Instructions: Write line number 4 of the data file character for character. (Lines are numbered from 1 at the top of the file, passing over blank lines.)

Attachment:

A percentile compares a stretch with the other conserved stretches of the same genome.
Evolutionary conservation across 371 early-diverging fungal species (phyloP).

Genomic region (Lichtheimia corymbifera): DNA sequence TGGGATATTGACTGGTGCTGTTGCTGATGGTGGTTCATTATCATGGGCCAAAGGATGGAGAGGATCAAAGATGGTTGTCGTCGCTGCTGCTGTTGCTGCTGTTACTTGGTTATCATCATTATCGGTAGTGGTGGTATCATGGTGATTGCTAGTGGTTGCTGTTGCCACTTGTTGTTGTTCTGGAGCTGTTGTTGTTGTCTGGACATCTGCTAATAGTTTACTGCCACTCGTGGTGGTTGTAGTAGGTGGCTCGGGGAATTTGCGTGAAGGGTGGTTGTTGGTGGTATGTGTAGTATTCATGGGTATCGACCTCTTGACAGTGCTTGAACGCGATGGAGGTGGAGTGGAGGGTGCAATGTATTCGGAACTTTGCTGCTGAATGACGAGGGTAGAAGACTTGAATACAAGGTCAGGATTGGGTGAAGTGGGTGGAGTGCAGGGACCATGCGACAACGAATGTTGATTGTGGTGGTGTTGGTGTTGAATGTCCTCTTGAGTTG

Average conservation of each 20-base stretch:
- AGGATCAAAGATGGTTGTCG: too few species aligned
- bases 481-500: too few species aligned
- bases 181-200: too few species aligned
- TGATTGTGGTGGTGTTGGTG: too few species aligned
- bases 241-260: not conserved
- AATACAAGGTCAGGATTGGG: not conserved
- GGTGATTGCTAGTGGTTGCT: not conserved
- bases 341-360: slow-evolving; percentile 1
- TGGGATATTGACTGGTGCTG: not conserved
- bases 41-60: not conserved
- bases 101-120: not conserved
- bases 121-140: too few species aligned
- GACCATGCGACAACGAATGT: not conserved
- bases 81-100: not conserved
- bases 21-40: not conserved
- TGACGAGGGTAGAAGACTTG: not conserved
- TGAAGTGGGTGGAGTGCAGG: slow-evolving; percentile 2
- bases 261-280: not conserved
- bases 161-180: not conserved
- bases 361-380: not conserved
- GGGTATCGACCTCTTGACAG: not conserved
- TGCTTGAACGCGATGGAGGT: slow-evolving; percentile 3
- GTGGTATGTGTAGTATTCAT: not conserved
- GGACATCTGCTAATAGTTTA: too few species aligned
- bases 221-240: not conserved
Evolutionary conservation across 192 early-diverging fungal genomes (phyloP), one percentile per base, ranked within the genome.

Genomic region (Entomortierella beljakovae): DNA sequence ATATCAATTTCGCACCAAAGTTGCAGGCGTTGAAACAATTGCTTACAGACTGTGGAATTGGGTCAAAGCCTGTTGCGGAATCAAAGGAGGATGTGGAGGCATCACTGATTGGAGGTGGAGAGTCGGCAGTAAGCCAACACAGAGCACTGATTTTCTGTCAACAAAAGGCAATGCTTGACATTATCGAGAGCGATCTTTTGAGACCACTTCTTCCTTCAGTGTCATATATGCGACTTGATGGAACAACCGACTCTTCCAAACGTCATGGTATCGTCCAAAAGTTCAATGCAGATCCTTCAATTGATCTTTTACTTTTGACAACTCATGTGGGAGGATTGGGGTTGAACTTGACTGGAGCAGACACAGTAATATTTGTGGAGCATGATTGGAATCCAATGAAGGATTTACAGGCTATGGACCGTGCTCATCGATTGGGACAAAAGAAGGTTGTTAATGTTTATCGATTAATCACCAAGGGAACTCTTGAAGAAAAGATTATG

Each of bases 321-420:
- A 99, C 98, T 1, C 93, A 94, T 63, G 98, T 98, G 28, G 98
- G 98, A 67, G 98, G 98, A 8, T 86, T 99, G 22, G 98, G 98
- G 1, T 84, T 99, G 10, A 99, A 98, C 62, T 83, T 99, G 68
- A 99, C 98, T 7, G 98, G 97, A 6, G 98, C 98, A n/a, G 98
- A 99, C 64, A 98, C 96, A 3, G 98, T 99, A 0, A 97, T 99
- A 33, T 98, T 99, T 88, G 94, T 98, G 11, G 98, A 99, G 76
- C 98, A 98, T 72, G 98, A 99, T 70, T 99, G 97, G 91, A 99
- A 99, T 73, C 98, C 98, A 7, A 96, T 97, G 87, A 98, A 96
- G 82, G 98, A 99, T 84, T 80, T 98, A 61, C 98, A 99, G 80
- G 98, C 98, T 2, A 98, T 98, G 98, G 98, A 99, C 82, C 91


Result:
Average conservation of each 20-base stretch: